Arts Club Theatre Company
Godspell music and new lyrics by Stephen Schwartz

Dates and Venue June 18 – August 1, 2015 Mon & Tues at 7:30pm, Wed – Sat at 8pm, and Wed, Sat & Sun at 2pm | Granville Island Stage

Director/Choreographer Sara-Jeanne Hosie Musical Director Danny Balkwill Set and Projection Design Sean Nieuwenhuis Costume Design Connie Hosie Sound Design Geoff Hollingshead Lighting Design Alan Brodie Stage Manager Angela Beaulieu

Reviewer John Jane

Godspell first surfaced Off-Broadway in the early seventies. It’s pure musical theatre that at its structural core is a non-linear, secular approach to the telling of Scripture parables. Loosely based on the Gospel of Matthew it’s interspersed with anthemic songs with spirited melodies.

Sara-Jeanne Hosie’s updated direction is more, well, off-the-wall than the original version. Costumes are conventional and less colourful. Gone also is the inner city set and replaced by a railway station – not just any railway station, but the one in Jerusalem (not an exact replica). Hosie has also abandoned the classic device of the characters' names taking the first name of the actor. Moreover, the director bravely goes against canon by including female performers in the roles of Jesus and John the Baptist.

Jennifer Copping plays a fervent Jesus, Aubrey Joy Maddock, the youngest cast member steps up to play a gung ho John the Baptist and Andrew Cohen as a deferential Judas are the only actors to have their characters identified with the Gospel. The rest of the cast assume names that distinguish their place in the community like: the nomad, the busker, the student etc.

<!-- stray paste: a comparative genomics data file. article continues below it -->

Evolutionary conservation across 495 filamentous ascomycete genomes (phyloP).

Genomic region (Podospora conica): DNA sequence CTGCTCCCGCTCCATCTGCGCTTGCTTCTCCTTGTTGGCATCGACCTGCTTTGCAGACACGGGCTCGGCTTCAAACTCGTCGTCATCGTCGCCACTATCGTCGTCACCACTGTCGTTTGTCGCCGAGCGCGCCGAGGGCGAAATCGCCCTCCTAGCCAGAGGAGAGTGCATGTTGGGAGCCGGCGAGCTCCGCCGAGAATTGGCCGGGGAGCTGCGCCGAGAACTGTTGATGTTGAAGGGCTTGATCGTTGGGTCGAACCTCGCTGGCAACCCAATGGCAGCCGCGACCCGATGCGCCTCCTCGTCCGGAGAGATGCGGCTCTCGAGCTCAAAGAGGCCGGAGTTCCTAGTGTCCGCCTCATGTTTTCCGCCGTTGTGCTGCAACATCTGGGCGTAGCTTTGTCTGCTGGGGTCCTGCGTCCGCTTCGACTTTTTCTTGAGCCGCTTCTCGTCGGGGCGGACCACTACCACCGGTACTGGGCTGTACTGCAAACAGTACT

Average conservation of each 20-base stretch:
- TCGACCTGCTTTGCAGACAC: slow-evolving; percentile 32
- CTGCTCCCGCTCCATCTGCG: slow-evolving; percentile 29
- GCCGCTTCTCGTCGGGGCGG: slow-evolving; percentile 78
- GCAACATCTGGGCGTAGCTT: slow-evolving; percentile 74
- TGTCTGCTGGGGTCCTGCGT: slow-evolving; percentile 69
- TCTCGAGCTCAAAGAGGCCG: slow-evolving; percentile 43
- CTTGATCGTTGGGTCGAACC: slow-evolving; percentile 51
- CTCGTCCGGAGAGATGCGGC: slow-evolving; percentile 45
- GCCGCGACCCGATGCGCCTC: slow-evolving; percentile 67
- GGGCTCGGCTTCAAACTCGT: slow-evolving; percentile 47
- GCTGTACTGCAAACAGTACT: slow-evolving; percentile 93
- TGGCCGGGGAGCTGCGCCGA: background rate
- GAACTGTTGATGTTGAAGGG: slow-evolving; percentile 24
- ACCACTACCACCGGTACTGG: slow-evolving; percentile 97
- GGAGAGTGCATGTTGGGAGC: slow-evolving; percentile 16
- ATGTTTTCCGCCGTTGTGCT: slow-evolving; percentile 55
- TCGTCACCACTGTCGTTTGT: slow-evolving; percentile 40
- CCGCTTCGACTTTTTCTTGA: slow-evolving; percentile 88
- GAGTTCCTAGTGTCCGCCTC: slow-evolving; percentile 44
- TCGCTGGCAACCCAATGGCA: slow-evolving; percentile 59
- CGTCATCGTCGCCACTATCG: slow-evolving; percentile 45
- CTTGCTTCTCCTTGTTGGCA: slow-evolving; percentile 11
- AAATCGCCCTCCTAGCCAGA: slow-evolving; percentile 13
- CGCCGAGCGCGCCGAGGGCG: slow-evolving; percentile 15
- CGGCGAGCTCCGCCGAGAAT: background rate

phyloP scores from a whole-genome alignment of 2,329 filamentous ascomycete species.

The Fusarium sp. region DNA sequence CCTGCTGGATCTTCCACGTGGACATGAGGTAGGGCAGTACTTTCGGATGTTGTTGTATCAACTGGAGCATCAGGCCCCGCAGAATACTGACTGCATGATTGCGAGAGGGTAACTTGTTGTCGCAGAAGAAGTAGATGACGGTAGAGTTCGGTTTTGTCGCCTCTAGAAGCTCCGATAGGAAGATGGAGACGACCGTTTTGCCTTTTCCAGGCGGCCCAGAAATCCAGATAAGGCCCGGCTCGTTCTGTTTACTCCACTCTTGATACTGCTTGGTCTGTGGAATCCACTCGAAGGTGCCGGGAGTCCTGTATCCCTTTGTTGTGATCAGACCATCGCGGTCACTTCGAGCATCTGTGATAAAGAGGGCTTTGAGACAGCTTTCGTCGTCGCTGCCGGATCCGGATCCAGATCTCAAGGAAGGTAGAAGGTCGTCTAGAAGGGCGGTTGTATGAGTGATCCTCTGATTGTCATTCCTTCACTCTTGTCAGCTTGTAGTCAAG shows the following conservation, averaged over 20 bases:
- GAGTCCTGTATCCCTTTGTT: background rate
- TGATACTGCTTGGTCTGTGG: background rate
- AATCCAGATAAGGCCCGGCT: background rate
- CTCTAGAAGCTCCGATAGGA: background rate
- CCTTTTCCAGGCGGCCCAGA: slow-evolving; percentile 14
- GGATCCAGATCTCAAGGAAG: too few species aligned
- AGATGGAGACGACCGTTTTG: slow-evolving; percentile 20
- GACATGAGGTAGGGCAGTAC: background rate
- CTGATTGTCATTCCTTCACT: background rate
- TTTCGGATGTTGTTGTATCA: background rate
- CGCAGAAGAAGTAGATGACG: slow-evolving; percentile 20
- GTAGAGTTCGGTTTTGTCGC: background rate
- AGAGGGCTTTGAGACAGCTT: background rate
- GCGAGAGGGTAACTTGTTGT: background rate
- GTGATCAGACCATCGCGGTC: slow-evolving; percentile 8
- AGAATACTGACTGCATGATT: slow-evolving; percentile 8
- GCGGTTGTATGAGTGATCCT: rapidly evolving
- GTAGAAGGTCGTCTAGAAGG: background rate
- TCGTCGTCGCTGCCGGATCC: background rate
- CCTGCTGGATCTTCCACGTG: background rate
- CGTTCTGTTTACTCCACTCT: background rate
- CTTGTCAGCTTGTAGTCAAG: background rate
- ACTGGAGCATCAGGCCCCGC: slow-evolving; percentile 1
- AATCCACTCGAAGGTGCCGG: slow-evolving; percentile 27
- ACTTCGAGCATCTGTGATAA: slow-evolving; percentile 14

The good news is that it actually works. Godspell is obviously one of those stage musicals that can be re-imagined to suit any venue and just about any style, since its success relies on the exuberance and spontaneity of its cast.

It’s a little slow getting started, with a dozen strangers hustling through a busy rail terminal, hardly aware of anyone’s existence, but their own. The cast eventually break out in the choral a capella “Tower of Babble.”

Jennifer Copping is such a natural Jesus, that by midway through the (lengthy) first act I stopped noticing the female pronoun references. She conveys the simple parables with 21st century attributes. For instance, the ‘Rich Man’ parable was told in the context of a yoga class.

Godspell is essentially an ensemble piece, and cast members were so uniformly talented it was difficult to single out any performer as a standout. Although, Aubrey Joy Maddock distinguished herself as an instinctive performer and recent Capilano University performing Arts grad Lindsay Warnock gives an affecting rendition of "By My Side" – one of show’s best songs.

Alan Brodie’s handsome multi-level set of the Jerusalem rail terminal with departure and arrival flip ticker boards and track section complete with rainbow ties is functional in a limited way. The mosaic panels serve as projection screens.

After four and a half decades Godspell can still hold its own. Okay, so it gets a little preachy in some parts, but the show still delivers its message of kindness, brotherly (and sisterly) love and tolerance.

© 2015 John Jane